Summer Watering Tips
Who knew there could be a right and wrong way to water your garden?? Turn sprinkler on, get things wet, job done. Adulting feels complicated if there are rules to how and when to turn water on. Good news is that it doesn’t have to be tricky!
Here are a few simple tips to help you keep your plants alive, and your water bill low.
Make a schedule
Come up with a plan for watering your garden and check the weather ahead of time to make sure you aren’t watering when you don’t need to. There’s nothing more frustrating than watching the rain fall on your freshly watered garden.
This is especially important if you have finicky plants or vegetables that can really suffer from over-watering. Be sure to follow the directions for your specific varieties. Ask Google or the helpful folks at your local nursery for watering recommendations.
Water in the morning
Watering in the morning when it’s cool will give your plants a chance to drink the water before it evaporates. If getting up early to water your garden does not appeal to you (or your children make it impossible), buy yourself a hose timer and have your sprinklers or soaker hoses do the job for you. This can also be so, so helpful if you go on vacation!
For your lawn: If you live in an area where everyone and their Grandma has automatic sprinklers, you more than likely already have your water on a timer. You also are probably paying a fairly flat amount to your local irrigation district, so the monthly water bill won’t be as much of a concern. Be sure to monitor drought conditions in your area and follow recommended watering schedules.
Use the right tools
A soaker hose or sprinkler wand are much more efficient options for watering than your standard hose and nozzle. For a more advanced watering system, check out Emily’s post on installing your own drip irrigation system.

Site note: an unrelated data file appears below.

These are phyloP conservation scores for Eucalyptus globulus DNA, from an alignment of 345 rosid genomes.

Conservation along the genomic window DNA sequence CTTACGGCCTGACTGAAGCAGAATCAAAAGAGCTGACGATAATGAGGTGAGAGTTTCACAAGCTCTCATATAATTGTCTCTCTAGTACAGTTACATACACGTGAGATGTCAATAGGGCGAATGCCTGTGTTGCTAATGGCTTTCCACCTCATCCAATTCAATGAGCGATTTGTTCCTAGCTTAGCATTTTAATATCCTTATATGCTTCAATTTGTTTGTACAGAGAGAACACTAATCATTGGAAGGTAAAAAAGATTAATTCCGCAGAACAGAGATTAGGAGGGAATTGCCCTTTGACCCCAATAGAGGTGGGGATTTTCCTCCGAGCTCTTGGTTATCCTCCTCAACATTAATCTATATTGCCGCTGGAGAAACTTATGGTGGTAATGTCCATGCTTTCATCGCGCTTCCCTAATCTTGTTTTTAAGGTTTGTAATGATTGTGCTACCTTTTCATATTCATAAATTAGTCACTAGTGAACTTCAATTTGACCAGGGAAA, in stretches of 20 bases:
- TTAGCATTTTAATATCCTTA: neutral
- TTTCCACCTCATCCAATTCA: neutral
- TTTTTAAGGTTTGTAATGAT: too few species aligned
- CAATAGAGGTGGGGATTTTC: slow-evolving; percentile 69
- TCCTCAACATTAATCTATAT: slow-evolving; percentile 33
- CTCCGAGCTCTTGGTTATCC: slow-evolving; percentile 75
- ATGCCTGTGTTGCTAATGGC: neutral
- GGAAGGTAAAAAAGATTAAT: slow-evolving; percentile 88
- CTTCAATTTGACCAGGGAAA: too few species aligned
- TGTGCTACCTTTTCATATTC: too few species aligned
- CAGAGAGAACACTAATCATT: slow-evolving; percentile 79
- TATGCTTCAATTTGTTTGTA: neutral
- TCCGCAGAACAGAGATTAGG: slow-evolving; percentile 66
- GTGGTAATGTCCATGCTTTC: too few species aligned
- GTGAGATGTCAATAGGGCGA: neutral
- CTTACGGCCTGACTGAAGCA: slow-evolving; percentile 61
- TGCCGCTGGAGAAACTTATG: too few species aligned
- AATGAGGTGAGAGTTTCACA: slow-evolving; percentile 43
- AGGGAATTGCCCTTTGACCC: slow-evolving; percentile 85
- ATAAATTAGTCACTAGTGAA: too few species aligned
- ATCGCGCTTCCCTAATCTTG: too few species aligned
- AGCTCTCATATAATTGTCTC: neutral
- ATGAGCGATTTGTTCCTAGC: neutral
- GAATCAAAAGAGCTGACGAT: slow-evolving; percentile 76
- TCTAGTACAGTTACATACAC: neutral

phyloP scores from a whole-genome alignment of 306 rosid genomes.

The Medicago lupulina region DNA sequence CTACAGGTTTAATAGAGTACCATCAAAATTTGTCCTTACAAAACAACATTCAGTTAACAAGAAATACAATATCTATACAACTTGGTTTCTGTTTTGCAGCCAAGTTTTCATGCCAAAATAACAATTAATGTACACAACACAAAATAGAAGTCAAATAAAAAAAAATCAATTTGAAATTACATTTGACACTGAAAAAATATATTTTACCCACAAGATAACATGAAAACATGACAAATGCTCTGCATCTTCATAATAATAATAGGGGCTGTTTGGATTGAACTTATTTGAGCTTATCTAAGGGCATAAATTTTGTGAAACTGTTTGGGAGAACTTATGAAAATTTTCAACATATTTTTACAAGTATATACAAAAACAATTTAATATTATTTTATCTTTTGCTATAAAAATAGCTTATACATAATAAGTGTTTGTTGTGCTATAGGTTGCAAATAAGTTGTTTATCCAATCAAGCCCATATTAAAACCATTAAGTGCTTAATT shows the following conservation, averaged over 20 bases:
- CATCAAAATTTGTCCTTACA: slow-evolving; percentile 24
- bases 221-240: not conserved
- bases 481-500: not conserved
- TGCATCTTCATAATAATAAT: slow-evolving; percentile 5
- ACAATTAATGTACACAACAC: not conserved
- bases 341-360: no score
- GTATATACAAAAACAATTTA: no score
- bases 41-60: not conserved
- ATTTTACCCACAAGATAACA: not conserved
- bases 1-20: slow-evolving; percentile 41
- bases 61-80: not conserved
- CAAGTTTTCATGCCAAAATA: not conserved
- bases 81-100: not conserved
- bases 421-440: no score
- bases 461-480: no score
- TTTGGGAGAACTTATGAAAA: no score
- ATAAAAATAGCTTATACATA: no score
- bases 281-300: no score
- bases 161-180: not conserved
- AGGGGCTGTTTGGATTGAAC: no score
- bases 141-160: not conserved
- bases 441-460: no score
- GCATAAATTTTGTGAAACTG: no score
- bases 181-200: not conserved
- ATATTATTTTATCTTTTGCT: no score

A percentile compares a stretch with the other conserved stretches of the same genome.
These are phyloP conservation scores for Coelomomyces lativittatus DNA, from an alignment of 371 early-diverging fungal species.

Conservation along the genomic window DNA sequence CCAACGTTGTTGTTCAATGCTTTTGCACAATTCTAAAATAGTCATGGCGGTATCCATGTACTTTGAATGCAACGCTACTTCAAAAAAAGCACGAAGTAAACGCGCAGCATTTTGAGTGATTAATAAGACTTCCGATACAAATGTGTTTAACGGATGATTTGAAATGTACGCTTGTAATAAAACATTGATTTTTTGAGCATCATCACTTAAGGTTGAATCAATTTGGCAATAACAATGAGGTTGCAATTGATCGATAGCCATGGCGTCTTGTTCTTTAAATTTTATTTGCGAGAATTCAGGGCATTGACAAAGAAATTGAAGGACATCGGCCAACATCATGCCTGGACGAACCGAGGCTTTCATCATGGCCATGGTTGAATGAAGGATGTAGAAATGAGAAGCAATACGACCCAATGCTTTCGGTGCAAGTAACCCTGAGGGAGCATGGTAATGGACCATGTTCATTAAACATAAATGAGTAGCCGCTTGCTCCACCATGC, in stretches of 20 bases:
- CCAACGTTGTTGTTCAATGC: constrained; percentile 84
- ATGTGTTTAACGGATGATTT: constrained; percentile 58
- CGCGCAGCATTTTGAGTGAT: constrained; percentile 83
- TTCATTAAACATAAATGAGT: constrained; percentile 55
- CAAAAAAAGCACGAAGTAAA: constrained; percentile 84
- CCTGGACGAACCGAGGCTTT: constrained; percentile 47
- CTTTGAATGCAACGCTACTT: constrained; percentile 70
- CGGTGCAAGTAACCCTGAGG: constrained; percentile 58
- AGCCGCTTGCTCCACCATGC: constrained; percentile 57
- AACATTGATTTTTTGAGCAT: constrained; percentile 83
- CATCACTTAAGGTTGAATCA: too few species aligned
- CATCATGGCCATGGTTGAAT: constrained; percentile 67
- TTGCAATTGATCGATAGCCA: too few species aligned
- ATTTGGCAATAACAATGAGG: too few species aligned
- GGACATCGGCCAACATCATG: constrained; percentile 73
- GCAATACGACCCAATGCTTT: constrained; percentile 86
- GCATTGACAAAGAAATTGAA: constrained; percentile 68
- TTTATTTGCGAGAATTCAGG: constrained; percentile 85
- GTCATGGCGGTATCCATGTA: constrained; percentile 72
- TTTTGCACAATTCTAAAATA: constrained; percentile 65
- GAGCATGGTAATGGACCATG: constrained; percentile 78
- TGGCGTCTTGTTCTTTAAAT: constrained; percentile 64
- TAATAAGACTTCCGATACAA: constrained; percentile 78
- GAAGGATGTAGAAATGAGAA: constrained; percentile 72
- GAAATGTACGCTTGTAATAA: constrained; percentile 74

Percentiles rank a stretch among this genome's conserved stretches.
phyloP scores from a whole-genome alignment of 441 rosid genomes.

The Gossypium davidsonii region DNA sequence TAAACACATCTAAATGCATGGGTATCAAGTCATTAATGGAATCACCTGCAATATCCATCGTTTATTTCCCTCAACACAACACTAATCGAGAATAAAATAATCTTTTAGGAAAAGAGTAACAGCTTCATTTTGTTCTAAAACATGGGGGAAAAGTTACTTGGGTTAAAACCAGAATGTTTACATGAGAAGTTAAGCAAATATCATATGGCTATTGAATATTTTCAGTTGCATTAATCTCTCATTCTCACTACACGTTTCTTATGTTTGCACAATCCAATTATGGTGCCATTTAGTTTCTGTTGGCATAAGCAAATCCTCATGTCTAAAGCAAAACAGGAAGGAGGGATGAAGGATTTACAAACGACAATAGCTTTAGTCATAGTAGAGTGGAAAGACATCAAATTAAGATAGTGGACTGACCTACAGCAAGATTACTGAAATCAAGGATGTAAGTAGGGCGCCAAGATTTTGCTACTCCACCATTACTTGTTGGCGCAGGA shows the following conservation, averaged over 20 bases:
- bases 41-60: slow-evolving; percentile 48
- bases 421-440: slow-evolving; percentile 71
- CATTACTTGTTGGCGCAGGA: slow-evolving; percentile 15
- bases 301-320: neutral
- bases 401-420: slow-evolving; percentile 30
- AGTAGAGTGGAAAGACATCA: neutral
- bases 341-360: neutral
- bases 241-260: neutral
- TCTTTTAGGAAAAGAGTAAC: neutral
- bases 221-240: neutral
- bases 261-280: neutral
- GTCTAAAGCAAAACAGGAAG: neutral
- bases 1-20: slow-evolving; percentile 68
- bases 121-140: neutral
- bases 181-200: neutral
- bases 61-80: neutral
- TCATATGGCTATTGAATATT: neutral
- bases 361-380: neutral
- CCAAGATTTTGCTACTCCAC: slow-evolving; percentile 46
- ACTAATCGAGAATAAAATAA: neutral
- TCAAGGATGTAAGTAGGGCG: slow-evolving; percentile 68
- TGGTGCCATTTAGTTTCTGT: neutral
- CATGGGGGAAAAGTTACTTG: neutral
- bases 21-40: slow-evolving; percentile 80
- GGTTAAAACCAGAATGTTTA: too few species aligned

You can also keep track of rainfall and/or sprinkler output with watering gauges to make sure your plants are getting the right amount of water.
Get your hands dirty
The best way to check soil conditions is to put your hands in the ground. The top two to three inches should be dry, and the soil below that should be moist. Checking the soil beforehand will help prevent you from over-watering.
Dried grass clippings, straw, and wood chips can all be used as mulch and not only do they help retain moisture, they also help keep the weeds down. Just make sure the mulch doesn’t form a crust that would prevent water from soaking in. Find out more about mulching here.
A successful garden doesn’t just happen. Monitoring your plants and soil conditions and making necessary changes will help ensure a nice harvest at the end of the summer. And prevent a shocking water bill!
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